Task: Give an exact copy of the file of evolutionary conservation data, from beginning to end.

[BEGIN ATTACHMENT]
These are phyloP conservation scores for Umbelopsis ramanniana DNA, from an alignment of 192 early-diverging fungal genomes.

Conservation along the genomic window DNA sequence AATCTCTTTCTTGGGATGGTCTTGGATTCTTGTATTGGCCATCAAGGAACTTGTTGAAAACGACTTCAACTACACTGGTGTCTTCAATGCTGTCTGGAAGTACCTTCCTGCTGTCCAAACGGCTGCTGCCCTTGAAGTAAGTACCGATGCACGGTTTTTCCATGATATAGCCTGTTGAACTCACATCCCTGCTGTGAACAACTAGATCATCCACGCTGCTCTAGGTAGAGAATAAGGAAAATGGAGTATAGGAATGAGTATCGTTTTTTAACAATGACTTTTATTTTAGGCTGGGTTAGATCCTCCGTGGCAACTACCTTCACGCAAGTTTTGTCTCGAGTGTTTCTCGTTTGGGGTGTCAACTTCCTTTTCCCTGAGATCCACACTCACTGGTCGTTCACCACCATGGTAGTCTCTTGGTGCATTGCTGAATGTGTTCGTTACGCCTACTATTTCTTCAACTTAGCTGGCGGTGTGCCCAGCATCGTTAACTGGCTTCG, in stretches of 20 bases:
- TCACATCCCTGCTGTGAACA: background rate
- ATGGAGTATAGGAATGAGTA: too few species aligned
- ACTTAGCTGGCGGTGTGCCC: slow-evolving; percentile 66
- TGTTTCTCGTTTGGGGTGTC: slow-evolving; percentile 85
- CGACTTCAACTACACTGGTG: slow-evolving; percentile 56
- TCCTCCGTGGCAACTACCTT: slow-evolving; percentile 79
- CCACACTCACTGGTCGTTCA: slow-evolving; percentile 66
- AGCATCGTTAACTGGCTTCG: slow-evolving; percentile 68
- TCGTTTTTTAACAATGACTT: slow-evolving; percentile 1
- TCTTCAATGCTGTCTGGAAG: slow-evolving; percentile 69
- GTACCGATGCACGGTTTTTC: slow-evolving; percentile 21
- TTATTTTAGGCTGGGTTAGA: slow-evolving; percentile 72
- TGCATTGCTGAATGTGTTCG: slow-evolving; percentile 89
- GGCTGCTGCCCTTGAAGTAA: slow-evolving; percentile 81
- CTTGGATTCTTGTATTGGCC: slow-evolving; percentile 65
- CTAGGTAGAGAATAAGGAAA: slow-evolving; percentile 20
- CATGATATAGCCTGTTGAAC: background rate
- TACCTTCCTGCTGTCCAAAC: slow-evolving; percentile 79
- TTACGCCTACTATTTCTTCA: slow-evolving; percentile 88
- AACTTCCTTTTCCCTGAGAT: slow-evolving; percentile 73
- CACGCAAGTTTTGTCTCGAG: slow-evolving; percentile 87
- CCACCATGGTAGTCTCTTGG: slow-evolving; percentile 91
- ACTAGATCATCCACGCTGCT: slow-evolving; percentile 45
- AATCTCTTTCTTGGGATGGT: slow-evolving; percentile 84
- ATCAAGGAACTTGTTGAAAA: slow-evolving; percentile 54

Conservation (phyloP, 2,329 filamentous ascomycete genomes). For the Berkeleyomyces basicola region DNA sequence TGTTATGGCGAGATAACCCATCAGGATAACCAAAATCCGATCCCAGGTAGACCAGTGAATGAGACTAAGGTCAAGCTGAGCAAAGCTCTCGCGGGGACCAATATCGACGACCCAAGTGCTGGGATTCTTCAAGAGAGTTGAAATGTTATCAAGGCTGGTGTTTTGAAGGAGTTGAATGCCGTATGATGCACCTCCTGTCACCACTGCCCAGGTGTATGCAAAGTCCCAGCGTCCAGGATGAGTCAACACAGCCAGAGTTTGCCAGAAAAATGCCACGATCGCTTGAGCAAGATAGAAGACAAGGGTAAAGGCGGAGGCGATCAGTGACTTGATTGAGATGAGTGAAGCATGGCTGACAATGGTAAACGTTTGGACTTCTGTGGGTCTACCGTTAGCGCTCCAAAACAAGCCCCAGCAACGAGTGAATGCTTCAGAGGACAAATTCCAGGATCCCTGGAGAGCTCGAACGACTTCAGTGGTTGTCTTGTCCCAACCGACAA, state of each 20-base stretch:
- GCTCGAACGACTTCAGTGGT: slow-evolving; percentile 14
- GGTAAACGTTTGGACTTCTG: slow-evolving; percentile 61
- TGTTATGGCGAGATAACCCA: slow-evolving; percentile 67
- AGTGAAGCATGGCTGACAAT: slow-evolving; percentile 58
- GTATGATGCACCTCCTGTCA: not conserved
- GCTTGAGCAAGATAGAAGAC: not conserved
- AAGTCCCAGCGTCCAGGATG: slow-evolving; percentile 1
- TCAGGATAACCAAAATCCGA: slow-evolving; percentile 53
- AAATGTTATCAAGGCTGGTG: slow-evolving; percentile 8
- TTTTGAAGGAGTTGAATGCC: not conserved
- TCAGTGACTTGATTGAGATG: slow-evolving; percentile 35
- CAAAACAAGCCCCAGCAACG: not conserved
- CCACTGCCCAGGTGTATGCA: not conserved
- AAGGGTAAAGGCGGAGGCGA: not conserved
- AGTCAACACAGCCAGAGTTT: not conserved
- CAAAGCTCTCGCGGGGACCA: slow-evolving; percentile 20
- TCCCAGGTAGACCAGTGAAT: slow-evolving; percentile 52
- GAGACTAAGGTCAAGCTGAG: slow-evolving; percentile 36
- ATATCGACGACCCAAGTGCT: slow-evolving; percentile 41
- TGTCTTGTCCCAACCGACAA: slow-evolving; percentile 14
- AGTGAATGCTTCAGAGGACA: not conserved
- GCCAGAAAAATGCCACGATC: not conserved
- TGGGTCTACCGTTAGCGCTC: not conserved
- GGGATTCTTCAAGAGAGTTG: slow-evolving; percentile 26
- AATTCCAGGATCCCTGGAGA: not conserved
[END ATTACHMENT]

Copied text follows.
These are phyloP conservation scores for Umbelopsis ramanniana DNA, from an alignment of 192 early-diverging fungal genomes.

Conservation along the genomic window DNA sequence AATCTCTTTCTTGGGATGGTCTTGGATTCTTGTATTGGCCATCAAGGAACTTGTTGAAAACGACTTCAACTACACTGGTGTCTTCAATGCTGTCTGGAAGTACCTTCCTGCTGTCCAAACGGCTGCTGCCCTTGAAGTAAGTACCGATGCACGGTTTTTCCATGATATAGCCTGTTGAACTCACATCCCTGCTGTGAACAACTAGATCATCCACGCTGCTCTAGGTAGAGAATAAGGAAAATGGAGTATAGGAATGAGTATCGTTTTTTAACAATGACTTTTATTTTAGGCTGGGTTAGATCCTCCGTGGCAACTACCTTCACGCAAGTTTTGTCTCGAGTGTTTCTCGTTTGGGGTGTCAACTTCCTTTTCCCTGAGATCCACACTCACTGGTCGTTCACCACCATGGTAGTCTCTTGGTGCATTGCTGAATGTGTTCGTTACGCCTACTATTTCTTCAACTTAGCTGGCGGTGTGCCCAGCATCGTTAACTGGCTTCG, in stretches of 20 bases:
- TCACATCCCTGCTGTGAACA: background rate
- ATGGAGTATAGGAATGAGTA: too few species aligned
- ACTTAGCTGGCGGTGTGCCC: slow-evolving; percentile 66
- TGTTTCTCGTTTGGGGTGTC: slow-evolving; percentile 85
- CGACTTCAACTACACTGGTG: slow-evolving; percentile 56
- TCCTCCGTGGCAACTACCTT: slow-evolving; percentile 79
- CCACACTCACTGGTCGTTCA: slow-evolving; percentile 66
- AGCATCGTTAACTGGCTTCG: slow-evolving; percentile 68
- TCGTTTTTTAACAATGACTT: slow-evolving; percentile 1
- TCTTCAATGCTGTCTGGAAG: slow-evolving; percentile 69
- GTACCGATGCACGGTTTTTC: slow-evolving; percentile 21
- TTATTTTAGGCTGGGTTAGA: slow-evolving; percentile 72
- TGCATTGCTGAATGTGTTCG: slow-evolving; percentile 89
- GGCTGCTGCCCTTGAAGTAA: slow-evolving; percentile 81
- CTTGGATTCTTGTATTGGCC: slow-evolving; percentile 65
- CTAGGTAGAGAATAAGGAAA: slow-evolving; percentile 20
- CATGATATAGCCTGTTGAAC: background rate
- TACCTTCCTGCTGTCCAAAC: slow-evolving; percentile 79
- TTACGCCTACTATTTCTTCA: slow-evolving; percentile 88
- AACTTCCTTTTCCCTGAGAT: slow-evolving; percentile 73
- CACGCAAGTTTTGTCTCGAG: slow-evolving; percentile 87
- CCACCATGGTAGTCTCTTGG: slow-evolving; percentile 91
- ACTAGATCATCCACGCTGCT: slow-evolving; percentile 45
- AATCTCTTTCTTGGGATGGT: slow-evolving; percentile 84
- ATCAAGGAACTTGTTGAAAA: slow-evolving; percentile 54

Conservation (phyloP, 2,329 filamentous ascomycete genomes). For the Berkeleyomyces basicola region DNA sequence TGTTATGGCGAGATAACCCATCAGGATAACCAAAATCCGATCCCAGGTAGACCAGTGAATGAGACTAAGGTCAAGCTGAGCAAAGCTCTCGCGGGGACCAATATCGACGACCCAAGTGCTGGGATTCTTCAAGAGAGTTGAAATGTTATCAAGGCTGGTGTTTTGAAGGAGTTGAATGCCGTATGATGCACCTCCTGTCACCACTGCCCAGGTGTATGCAAAGTCCCAGCGTCCAGGATGAGTCAACACAGCCAGAGTTTGCCAGAAAAATGCCACGATCGCTTGAGCAAGATAGAAGACAAGGGTAAAGGCGGAGGCGATCAGTGACTTGATTGAGATGAGTGAAGCATGGCTGACAATGGTAAACGTTTGGACTTCTGTGGGTCTACCGTTAGCGCTCCAAAACAAGCCCCAGCAACGAGTGAATGCTTCAGAGGACAAATTCCAGGATCCCTGGAGAGCTCGAACGACTTCAGTGGTTGTCTTGTCCCAACCGACAA, state of each 20-base stretch:
- GCTCGAACGACTTCAGTGGT: slow-evolving; percentile 14
- GGTAAACGTTTGGACTTCTG: slow-evolving; percentile 61
- TGTTATGGCGAGATAACCCA: slow-evolving; percentile 67
- AGTGAAGCATGGCTGACAAT: slow-evolving; percentile 58
- GTATGATGCACCTCCTGTCA: not conserved
- GCTTGAGCAAGATAGAAGAC: not conserved
- AAGTCCCAGCGTCCAGGATG: slow-evolving; percentile 1
- TCAGGATAACCAAAATCCGA: slow-evolving; percentile 53
- AAATGTTATCAAGGCTGGTG: slow-evolving; percentile 8
- TTTTGAAGGAGTTGAATGCC: not conserved
- TCAGTGACTTGATTGAGATG: slow-evolving; percentile 35
- CAAAACAAGCCCCAGCAACG: not conserved
- CCACTGCCCAGGTGTATGCA: not conserved
- AAGGGTAAAGGCGGAGGCGA: not conserved
- AGTCAACACAGCCAGAGTTT: not conserved
- CAAAGCTCTCGCGGGGACCA: slow-evolving; percentile 20
- TCCCAGGTAGACCAGTGAAT: slow-evolving; percentile 52
- GAGACTAAGGTCAAGCTGAG: slow-evolving; percentile 36
- ATATCGACGACCCAAGTGCT: slow-evolving; percentile 41
- TGTCTTGTCCCAACCGACAA: slow-evolving; percentile 14
- AGTGAATGCTTCAGAGGACA: not conserved
- GCCAGAAAAATGCCACGATC: not conserved
- TGGGTCTACCGTTAGCGCTC: not conserved
- GGGATTCTTCAAGAGAGTTG: slow-evolving; percentile 26
- AATTCCAGGATCCCTGGAGA: not conserved